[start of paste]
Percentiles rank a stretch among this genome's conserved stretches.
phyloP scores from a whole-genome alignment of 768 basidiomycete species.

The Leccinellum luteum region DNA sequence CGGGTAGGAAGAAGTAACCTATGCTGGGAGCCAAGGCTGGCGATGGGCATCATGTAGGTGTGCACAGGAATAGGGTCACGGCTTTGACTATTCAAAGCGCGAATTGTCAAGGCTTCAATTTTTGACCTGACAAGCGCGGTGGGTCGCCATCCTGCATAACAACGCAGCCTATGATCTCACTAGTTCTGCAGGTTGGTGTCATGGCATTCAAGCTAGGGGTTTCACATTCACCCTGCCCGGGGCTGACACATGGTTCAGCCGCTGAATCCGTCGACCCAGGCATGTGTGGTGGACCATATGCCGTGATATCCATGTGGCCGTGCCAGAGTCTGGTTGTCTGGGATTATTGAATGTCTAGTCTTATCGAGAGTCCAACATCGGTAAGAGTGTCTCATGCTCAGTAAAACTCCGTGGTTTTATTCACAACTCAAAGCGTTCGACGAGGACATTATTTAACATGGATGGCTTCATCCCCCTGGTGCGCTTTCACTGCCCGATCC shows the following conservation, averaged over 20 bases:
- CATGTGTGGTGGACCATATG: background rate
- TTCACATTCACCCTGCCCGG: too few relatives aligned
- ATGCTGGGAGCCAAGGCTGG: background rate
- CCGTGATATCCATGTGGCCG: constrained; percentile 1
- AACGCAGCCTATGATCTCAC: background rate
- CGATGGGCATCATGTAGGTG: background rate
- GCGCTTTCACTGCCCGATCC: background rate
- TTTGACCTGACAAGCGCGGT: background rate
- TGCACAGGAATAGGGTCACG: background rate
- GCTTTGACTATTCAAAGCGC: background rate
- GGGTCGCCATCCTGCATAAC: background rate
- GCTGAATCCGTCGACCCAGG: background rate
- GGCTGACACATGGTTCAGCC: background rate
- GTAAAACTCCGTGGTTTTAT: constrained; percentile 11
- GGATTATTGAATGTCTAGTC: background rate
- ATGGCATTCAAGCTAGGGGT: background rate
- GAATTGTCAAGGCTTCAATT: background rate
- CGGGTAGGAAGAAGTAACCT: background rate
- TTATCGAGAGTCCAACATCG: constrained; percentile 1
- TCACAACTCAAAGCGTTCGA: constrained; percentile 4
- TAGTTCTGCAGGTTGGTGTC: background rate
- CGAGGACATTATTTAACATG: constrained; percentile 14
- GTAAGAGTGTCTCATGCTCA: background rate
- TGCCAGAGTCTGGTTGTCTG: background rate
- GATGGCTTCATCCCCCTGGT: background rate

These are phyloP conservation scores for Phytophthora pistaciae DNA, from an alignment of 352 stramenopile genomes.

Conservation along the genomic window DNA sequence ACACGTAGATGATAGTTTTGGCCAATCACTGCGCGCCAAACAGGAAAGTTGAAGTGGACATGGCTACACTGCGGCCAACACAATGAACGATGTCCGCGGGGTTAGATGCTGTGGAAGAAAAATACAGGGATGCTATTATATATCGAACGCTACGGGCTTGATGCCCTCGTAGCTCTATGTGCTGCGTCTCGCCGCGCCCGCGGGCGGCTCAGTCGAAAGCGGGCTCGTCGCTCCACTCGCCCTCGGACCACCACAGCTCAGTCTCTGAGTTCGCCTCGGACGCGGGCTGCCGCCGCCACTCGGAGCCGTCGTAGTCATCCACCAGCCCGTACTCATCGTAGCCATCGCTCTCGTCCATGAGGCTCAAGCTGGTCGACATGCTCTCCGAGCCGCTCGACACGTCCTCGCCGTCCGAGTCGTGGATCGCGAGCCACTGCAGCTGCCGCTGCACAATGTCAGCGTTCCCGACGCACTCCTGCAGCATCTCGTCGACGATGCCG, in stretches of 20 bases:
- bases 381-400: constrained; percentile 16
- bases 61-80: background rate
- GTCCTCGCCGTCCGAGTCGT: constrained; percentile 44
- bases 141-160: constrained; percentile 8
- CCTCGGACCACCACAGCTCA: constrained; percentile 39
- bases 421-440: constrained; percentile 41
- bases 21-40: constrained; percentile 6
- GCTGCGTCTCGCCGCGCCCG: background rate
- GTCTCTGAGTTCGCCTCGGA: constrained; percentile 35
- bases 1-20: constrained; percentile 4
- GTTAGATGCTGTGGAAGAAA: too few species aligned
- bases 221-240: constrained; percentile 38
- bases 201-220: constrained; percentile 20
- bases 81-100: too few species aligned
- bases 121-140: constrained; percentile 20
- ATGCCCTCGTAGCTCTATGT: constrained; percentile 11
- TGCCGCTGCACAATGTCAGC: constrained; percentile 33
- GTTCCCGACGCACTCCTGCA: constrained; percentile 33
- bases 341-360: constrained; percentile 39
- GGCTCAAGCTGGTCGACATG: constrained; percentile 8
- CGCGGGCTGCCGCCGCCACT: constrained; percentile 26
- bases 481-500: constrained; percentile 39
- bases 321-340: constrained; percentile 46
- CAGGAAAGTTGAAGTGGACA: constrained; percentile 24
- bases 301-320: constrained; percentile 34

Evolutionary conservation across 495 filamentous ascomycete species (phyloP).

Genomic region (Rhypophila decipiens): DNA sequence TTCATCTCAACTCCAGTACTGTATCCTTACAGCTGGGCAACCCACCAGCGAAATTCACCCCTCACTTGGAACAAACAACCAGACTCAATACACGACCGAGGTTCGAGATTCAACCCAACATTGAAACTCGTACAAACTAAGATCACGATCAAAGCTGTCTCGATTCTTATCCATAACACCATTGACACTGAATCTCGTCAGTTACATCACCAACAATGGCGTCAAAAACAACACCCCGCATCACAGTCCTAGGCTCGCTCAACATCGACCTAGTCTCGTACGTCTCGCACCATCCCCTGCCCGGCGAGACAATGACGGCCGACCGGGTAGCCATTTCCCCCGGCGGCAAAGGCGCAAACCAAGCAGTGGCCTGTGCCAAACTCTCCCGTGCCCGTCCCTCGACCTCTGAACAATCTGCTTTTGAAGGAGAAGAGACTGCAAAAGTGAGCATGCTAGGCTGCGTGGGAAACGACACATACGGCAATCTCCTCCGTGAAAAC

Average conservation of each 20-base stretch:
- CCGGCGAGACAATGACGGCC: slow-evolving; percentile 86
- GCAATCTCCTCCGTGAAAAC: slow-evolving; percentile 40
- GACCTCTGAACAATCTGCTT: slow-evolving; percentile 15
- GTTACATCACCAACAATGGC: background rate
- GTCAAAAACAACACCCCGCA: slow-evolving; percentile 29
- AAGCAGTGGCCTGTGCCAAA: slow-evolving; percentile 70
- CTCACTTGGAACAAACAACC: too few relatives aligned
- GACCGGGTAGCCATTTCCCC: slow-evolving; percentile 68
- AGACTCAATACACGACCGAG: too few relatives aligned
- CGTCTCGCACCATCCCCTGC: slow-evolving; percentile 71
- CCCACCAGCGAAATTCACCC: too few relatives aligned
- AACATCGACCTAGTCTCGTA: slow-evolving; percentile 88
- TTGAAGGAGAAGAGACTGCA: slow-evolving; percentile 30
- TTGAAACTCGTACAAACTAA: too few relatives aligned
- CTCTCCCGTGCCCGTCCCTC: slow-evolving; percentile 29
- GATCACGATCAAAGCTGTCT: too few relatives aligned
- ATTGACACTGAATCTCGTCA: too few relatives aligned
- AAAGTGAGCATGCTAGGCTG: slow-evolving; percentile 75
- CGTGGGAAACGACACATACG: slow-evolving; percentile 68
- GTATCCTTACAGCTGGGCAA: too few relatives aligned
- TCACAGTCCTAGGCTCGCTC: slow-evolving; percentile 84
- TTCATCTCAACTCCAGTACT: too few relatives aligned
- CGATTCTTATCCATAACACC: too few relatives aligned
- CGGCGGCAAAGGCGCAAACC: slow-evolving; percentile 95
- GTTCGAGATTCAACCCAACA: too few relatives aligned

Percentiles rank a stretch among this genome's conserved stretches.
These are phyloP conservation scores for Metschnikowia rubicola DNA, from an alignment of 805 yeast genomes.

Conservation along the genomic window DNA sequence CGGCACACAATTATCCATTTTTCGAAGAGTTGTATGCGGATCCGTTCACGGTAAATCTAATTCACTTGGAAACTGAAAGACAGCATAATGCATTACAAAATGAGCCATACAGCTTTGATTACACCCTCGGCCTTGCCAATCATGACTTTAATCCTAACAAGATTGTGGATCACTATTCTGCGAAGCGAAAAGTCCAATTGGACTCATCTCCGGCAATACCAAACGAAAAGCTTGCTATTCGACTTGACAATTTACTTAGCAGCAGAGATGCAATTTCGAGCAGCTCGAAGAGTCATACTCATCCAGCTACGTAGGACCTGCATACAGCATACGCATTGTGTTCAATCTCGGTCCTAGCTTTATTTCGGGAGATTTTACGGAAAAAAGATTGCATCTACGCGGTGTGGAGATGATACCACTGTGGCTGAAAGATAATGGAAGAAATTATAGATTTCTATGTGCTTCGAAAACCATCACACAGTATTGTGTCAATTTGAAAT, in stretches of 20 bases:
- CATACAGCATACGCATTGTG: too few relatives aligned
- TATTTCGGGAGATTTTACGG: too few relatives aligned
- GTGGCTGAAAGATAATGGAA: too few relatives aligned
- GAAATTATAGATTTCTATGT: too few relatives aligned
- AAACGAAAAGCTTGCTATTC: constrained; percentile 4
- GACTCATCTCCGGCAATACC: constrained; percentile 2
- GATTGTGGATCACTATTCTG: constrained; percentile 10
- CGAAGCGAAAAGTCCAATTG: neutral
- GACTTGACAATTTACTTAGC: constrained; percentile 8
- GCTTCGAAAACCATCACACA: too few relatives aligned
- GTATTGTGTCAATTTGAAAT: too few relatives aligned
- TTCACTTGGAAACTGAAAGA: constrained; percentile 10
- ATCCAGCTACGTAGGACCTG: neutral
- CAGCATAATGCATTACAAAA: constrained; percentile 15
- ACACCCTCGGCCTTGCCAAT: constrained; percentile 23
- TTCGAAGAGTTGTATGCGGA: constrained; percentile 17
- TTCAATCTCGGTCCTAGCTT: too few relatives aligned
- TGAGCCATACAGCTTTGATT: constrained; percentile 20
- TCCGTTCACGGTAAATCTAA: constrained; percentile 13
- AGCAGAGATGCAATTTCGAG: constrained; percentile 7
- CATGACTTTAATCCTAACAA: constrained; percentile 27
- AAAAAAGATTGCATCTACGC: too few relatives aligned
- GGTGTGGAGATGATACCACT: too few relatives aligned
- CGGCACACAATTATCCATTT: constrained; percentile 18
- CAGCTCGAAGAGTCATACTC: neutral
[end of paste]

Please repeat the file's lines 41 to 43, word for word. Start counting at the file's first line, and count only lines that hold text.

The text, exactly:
- GTTAGATGCTGTGGAAGAAA: too few species aligned
- bases 221-240: constrained; percentile 38
- bases 201-220: constrained; percentile 20